FCN: You have become very influential for food challenges, with many food challengers, competitive eaters, and fans wearing FoodChallenges.com gear. 


Why do you think you've made such an impact on food challenges? Would you do it all over again the same way?


Randy: Back when I first started, 90% of eaters just cared about eating contests. If I remember right, it was only Naader Reda and me who mainly focused on doing food challenges, and eventually Ramsey Hilton joined us. Other eaters did some food challenges, but those were really just training sessions to help them prepare for upcoming eating contests. I realized early on that I didn't want to do all the intense training it takes to be a top competitive eater, and that I could make food challenges my own niche if I just focused on them and helping other people learn how to prepare and strategize for them ("Win Before You Begin"), and even recover from them afterwards.


Yes, I would do it all over the same way again. I would do things quite differently if I redid FoodChallenges.com the website, but my principles and goals would remain the same. My goal has never been to help anyone win the Nathan's Hot Dog Contest. It has always been to help people learn the basics, the fundamentals. I'm happy that Geoff Esper and some of the other top competitive eaters got started out learning from FoodChallenges.com. Best of luck to Geoff and everyone else competing on July 4th!!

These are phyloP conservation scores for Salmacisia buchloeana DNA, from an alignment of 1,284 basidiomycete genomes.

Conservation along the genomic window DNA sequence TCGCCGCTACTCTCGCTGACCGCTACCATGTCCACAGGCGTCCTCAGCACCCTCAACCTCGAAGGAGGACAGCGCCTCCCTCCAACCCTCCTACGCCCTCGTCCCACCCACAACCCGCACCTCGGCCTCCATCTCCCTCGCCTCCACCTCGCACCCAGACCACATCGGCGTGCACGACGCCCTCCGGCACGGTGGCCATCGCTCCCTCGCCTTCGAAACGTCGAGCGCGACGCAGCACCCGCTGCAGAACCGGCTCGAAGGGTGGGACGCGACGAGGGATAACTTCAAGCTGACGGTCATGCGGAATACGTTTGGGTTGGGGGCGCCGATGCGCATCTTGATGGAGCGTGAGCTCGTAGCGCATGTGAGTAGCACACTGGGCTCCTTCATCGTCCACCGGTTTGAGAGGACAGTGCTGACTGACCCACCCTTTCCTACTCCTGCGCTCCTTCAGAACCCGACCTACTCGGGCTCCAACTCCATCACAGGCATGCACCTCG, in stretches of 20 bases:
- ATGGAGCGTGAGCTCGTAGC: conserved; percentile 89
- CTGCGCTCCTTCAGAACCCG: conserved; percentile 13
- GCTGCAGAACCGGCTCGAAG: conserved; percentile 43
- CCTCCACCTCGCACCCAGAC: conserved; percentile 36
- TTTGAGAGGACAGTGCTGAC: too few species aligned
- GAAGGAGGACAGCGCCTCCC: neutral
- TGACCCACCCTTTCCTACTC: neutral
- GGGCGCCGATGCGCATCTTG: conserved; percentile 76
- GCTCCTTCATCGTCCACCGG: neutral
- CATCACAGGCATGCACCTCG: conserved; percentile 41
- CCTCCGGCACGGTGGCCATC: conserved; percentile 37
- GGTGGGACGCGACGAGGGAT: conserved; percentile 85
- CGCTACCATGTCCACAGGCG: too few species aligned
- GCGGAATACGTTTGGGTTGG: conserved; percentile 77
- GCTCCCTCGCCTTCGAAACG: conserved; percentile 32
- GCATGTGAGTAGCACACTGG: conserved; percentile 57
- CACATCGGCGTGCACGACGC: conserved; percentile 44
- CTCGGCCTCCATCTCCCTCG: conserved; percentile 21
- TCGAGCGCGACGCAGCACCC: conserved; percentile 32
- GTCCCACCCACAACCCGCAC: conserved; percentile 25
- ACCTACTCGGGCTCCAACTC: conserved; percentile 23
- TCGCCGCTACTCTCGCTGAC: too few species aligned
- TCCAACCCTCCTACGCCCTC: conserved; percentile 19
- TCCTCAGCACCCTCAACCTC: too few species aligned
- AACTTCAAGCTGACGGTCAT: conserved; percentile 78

My goals will be similar moving forward as a Registered Dietitian Nutritionist (RDN). I won't be trying to help anyone become the next Mr. Olympia. My goal is to use my social media to help people learn the basics and fundamentals of nutrition and weight management. Before learning advanced techniques and practices, you first need to master the basics and fundamentals.

 

FCN: This year, you and Katina Eats Kilos permanently moved to Nashville, Tennessee. What are your thoughts on the food scene in Nashville? Do you have a favorite food or restaurant in Tennessee?